JASON’S PICK :: GIL KANE AMAZING SPIDER-MAN ARTIST’S EDITION: IDW’s Artist Edition series has been nothing short of incredible for fans who enjoy poring over the details in the art of the comics we love. Let’s be honest; this is the closest most of us will ever come to owning original art from some classic comics. Last year’s John Romita Artist Edition was a real treat for Spider-Man fans, and I’m just as excited about this second trip to the Spidey well, this time featuring the art of Gil Kane. Artwork from some seminal issues have been reprinted in all their marked-up, pasted-up, original glory here, including the introduction of Morbius, the six-armed Spider-Man, the non-Comics Code-approved drug abuse issues, and – most importantly – the death of Gwen Stacy. I can’t wait to get my hands on this one.
This series is SO GOOD you guys! Remender is doing a fantastic job of keeping the story, adventure, and character interactions fresh and fun. The artwork has been consistently gorgeous, arcs trading off from one great artist to another. Last issue focused on the kidnapping of Evan – the mutant Genesis, or “kid Apocalypse” – and I can’t wait to read #31 on Wednesday!
DOUG’S PICK :: SPONGEBOB COMICS #12: It’s not for me, though, my 7 year old, Anna asks me regularly if there is a new Spongebob Squarepants this week. When I can tell her yes and I see the way her eyes light up and the excitement in her voice rises, I know I’m raising her right and this is the pick of the week in my household. Spongebob the comic, just like SpongeBob the TV show, isn’t just for kids; I especially enjoy James Kolchaka’s contributions. It’s a whimsical read for you, and a gateway comic for kids.
BRENT’S PICK :: UNWRITTEN #40: Unwritten has been my favorite series on the racks since it debuted. Easy to pigeonhole as a “Harry Potter” spoof, this thoughtful book left that (admittedly great) jumping off point 30 issues ago. Carey and Gross are crafting a compelling and thoughtful work examining concepts of reality, fiction, history, zeitgeist, and belief. This issue concludes an arc that has seen much of the status quo change for our protagonists. Anything could happen next….!
DOUG’S PICK :: Mind MGMT #4: Mind MGMT is not your typical comic book- it’s so good even the paper stock is amazing. Shadowy groups, ambiguous allies and even a flight 815 draw many comparisons to TV’s Lost. This sci-fi mystery is moving at breakneck speed with each issue demanding multiple readings. The main story is of a writer who is investigating a flight where everyone, save one, lost their memories. Writer /artist Matt Kindt uses everything available to immerse you in the story, including the inside covers and margins which give background to the title organization.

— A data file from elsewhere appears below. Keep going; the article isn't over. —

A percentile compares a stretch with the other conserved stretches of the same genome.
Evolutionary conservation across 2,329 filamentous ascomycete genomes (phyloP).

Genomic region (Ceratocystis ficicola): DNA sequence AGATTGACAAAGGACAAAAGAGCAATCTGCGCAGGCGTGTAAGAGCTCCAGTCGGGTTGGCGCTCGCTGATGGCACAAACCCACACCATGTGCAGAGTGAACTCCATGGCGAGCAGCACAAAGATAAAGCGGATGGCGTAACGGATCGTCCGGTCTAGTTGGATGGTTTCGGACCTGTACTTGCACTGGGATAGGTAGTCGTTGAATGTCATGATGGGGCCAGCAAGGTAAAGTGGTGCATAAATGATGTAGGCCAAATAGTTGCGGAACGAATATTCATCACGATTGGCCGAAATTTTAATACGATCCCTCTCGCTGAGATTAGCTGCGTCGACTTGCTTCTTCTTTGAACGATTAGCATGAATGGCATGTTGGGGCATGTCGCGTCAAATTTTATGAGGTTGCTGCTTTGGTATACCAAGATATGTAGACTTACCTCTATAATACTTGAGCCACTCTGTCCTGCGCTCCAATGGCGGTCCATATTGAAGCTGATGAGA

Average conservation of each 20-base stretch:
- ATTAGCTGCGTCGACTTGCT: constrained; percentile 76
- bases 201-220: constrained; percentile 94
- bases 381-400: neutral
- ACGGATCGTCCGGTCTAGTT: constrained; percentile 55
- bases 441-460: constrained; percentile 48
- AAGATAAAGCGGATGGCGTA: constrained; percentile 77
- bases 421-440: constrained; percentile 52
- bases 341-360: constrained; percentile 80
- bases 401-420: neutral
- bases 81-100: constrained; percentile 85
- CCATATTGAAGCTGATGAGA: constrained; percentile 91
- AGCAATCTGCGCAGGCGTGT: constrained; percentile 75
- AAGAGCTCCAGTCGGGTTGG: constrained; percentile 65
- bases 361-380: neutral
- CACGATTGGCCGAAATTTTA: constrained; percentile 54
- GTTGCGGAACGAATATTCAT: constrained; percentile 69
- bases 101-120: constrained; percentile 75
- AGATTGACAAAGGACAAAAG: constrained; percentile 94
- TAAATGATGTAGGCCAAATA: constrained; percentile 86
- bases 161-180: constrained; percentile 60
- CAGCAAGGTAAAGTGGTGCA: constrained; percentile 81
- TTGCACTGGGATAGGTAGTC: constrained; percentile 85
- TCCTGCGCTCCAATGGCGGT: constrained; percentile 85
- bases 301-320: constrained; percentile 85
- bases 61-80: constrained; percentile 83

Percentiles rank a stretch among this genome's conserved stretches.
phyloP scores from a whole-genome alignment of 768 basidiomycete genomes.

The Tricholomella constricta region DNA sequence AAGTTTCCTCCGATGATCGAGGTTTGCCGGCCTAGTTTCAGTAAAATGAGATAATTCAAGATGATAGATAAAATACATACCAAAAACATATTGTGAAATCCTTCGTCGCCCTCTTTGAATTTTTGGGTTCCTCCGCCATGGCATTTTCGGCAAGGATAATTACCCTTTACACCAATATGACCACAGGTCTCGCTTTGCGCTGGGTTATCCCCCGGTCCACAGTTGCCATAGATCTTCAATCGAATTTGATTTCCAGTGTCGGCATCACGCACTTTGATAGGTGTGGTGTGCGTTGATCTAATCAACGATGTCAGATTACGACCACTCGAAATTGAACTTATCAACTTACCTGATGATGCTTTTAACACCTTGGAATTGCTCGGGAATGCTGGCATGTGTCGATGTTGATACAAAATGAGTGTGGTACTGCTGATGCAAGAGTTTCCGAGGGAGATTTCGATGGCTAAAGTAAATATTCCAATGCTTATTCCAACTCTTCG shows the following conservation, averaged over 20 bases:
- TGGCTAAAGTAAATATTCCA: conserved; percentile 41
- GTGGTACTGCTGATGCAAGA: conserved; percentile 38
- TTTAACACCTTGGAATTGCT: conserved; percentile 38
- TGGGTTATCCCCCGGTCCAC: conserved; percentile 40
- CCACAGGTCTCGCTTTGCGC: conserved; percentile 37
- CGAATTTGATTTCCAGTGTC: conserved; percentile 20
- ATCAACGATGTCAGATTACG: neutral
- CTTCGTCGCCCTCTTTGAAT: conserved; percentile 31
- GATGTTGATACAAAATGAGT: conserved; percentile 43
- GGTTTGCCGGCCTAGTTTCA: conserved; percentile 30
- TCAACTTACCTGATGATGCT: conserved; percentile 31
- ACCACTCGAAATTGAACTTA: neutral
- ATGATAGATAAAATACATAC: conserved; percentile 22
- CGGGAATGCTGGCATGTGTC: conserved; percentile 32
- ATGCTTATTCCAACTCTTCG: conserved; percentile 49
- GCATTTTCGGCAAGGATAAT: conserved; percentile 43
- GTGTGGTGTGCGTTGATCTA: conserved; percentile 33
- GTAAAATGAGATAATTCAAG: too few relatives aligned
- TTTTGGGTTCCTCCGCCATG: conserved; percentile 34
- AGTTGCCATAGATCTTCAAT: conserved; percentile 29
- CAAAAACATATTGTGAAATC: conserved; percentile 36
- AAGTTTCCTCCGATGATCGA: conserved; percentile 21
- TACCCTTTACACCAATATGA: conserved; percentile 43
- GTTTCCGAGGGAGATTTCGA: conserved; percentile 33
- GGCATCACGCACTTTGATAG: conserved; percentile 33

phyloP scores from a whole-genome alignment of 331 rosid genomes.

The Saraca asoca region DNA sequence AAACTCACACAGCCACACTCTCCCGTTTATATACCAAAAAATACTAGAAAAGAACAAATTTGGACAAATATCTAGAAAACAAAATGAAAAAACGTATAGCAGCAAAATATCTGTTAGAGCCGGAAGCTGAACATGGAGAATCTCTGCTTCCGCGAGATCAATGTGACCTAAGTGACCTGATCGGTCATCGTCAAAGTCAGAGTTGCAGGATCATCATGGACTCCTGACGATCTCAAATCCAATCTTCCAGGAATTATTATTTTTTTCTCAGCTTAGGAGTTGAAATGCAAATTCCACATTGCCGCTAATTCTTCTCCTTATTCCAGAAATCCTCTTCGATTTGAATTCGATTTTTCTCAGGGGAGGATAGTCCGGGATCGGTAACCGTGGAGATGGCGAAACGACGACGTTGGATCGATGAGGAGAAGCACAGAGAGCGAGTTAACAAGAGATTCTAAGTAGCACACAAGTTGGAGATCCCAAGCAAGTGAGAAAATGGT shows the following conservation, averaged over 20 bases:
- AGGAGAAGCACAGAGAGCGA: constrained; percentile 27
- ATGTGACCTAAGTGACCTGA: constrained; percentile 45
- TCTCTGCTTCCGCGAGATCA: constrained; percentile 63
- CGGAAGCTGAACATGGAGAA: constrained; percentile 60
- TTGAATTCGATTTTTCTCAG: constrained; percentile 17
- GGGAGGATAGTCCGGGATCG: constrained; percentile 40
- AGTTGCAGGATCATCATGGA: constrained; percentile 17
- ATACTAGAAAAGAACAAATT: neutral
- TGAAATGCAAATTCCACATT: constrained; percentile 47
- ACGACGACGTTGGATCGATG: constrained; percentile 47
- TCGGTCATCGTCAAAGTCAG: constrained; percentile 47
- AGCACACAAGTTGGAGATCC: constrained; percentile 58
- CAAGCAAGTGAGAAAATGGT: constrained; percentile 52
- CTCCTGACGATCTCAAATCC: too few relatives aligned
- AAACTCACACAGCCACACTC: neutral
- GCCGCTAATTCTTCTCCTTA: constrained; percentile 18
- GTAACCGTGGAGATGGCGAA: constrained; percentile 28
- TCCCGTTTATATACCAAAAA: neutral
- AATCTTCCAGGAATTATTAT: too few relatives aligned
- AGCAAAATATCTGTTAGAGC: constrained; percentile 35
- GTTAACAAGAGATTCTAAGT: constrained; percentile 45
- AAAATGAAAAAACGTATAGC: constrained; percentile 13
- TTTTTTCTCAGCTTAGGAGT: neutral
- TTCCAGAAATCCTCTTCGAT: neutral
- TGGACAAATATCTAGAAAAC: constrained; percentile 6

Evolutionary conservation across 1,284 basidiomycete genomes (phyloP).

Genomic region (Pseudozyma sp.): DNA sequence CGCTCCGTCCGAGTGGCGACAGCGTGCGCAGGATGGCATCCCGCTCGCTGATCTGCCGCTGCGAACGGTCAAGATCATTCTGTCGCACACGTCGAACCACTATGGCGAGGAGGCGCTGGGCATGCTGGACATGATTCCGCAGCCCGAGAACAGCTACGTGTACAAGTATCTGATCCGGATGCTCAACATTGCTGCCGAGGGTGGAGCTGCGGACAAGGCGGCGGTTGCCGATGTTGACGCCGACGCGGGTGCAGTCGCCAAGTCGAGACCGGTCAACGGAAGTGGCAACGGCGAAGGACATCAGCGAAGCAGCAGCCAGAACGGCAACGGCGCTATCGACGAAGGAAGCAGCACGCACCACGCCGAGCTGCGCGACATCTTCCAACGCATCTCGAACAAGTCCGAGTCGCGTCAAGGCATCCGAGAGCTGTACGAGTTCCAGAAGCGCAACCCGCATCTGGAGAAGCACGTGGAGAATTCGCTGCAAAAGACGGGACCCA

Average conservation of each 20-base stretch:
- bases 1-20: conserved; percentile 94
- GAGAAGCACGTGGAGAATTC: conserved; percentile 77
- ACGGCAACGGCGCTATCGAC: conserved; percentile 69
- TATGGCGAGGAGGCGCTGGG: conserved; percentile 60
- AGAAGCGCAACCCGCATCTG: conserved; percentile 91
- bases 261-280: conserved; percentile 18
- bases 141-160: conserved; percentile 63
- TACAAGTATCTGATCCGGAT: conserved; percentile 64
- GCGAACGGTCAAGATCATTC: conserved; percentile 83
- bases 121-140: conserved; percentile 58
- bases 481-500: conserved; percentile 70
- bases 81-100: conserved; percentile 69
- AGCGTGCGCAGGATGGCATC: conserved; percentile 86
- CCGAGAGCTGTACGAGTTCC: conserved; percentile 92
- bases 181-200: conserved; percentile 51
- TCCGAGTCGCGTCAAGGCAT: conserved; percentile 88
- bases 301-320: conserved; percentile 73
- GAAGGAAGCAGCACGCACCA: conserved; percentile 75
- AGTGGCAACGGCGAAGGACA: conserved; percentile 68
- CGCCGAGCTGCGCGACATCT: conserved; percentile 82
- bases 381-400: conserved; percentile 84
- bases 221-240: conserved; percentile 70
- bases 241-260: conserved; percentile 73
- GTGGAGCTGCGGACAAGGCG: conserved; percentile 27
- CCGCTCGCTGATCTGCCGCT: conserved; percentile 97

We lost one comics’ greatest creators this past Sunday. Joe Kubert not only touched the lives of those who saw his beautiful work on books like Sgt. Rock, Tarzan and Enemy Ace but one that will continue to shape young comic artists by founding the Kubert School in 1976. RIP and thank you Mr. Kubert for all you did in your amazing time with us. We extend our condolences to his family, friends, students and countless fans.
What follows are a few remembrances of the man and his work.
I read the story when I was a child, and found it unutterably sad. The “hero” was Baron Hans Von Hammer, a World War I German fighter pilot, and I was surprised that American comics could be published about an honorable German warrior. Von Hammer was noble, troubled, and–because of his reputation as an emotionless killing machine–isolated from his fellow aviators. In the story, however, Von Hammer befriends a hapless, wounded puppy he names Schatzi, taking the dog in his plane on bombing raids as a good luck charm. At the conclusion of the story, Schatzi barks to warn Von Hammer of the imminent attack of a UK Sopwith Camel, and in the process of dodging the British plane, Von Hammer tilts his own aircraft enough to spill Schatzi out of the cockpit. The little dog falls to his death. Von Hammer channels his grief into a murderous rampage.
The story is “Luck is a Puppy Named Schatzi!” from Star Spangled War Stories #148 (December 1969-January 1970), written by Robert Kanigher and drawn by Joe Kubert. On the occasion of Kubert’s passing, I’ve re-read “Luck” and discovered, predictably, that the story has less of an impact on me now. Because Kanigher yanks at our heartstrings so ferociously, the entire tale threatens to tip into self-parody. In fact, J. Caleb Mozzocco has posted a hilarious retelling of “Luck” on his Every Day is Like Wednesday blog, here.